If you’ve ever been to a Sassparilla show, you know what it means to party. A local favorite, Portland’s Sassparilla is known to blow the roof off Sam Bond’s with high-energy, harmonica blowin’, banjo pickin’, washboard slappin’, a-few-more-beers-and-the-room-is-spinnin’ junkyard blues. But it seems that there’s a party Sassparilla isn’t getting invited to — it’s called “The Big Time.” And with their new release Magpie, they’re banging on the door saying, “We cleaned up real nice. We spit-shined our shoes. Now let us in!”
“I wrote the tunes more for myself this time than in other cases,” says Sassparilla frontman Kevin Blackwell, explaining that inspiration for Magpie came from places like ’70s pop Pandora stations. “There was no reason to not write a record that sounded like nine different bands.” Magpie does sound like nine different bands, and none of them sound much like Sassparilla. Overall, the group has traded in its insurgent blues attack for happy, George Harrison-esque guitar on “Threadbare” and poppy bouncing keyboards on “Mary Celeste.” These are two of the album’s strongest tracks, but will no doubt make die-hard Sassparilla fans take notice of the new direction.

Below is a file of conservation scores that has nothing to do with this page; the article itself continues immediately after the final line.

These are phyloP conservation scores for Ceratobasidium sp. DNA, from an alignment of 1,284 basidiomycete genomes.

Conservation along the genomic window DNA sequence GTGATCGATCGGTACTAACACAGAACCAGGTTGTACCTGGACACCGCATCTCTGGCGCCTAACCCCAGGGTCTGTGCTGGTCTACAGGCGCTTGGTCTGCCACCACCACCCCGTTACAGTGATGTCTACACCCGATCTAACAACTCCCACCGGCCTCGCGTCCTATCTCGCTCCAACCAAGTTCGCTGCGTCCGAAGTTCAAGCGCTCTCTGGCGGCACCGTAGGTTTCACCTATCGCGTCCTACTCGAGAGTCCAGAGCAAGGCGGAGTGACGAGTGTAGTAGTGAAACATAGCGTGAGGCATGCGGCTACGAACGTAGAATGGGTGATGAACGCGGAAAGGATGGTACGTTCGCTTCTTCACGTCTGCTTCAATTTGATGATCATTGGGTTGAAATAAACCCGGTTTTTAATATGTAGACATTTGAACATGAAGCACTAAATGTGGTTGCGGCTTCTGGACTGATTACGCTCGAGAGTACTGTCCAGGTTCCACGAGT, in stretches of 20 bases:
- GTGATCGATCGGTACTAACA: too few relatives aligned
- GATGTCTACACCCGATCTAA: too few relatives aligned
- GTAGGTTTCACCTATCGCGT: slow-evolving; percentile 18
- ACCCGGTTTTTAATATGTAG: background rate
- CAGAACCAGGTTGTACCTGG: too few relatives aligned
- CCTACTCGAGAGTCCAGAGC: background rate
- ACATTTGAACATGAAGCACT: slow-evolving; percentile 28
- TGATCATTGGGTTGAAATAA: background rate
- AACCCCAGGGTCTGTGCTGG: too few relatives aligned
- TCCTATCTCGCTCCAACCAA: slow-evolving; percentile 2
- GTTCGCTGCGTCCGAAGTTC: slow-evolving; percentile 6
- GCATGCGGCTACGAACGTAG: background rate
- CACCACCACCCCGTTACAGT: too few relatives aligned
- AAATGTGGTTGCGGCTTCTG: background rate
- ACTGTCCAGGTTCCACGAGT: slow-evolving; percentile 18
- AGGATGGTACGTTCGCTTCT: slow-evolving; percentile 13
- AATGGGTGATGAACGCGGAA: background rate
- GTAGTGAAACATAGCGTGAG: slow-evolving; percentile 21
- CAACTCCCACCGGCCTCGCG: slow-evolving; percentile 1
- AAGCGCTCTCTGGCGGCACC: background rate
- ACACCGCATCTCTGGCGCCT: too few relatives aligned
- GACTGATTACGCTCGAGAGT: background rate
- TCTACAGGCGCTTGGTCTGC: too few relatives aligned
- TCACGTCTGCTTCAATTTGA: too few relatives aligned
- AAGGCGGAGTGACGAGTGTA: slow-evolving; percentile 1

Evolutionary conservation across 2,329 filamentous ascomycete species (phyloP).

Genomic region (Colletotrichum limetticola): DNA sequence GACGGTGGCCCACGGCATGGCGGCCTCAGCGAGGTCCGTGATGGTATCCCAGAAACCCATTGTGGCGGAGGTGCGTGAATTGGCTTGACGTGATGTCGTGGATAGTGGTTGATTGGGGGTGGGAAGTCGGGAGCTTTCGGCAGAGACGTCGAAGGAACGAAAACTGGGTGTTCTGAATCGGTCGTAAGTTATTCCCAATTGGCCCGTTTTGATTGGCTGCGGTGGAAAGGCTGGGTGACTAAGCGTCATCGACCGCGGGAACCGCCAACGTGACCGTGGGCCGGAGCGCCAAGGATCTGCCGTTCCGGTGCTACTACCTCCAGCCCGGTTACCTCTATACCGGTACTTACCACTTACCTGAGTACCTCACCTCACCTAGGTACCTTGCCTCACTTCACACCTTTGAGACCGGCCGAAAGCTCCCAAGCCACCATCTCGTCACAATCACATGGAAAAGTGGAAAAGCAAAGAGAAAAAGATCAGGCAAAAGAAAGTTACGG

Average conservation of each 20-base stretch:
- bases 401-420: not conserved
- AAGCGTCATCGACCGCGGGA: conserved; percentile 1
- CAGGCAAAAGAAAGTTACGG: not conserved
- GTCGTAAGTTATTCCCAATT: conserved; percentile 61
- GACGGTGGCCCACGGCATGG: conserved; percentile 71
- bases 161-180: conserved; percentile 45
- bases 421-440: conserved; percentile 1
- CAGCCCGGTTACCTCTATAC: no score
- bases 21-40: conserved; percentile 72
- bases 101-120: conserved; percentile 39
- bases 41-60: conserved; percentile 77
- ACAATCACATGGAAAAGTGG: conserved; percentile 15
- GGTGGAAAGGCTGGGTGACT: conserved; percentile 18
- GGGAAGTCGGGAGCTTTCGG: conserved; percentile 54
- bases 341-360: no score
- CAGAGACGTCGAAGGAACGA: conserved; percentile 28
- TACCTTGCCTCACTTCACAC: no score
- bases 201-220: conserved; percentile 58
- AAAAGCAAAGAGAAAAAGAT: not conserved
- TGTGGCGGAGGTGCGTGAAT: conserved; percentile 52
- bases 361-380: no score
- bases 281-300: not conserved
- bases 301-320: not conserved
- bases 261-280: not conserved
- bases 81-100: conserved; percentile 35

Don’t let Sassparilla using terms like “growing up musically” scare you. There’s plenty for old-time fans to learn to love on Magpie. “Two Black Hearts” recalls the blues-rock of the Black Keys, Ross McDonald’s harmonica remains front and center, and Blackwell’s lyrics still tell bluesy tales of the downtrodden and brokenhearted. In the song “Star,” Blackwell sings, “Just because they like it doesn’t mean it’s any good.” You can’t help but feel he’s aiming that at those who might second-guess Sassparilla’s new direction. I think the crowd at Sam Bond’s will be the final judge, and I hope that Magpie gets Sassparilla just where they’re trying to go.
Sassparilla plays with Lone Madrone 9:30 pm Friday, Sept. 21, at Sam Bond’s Garage; $5. 21+.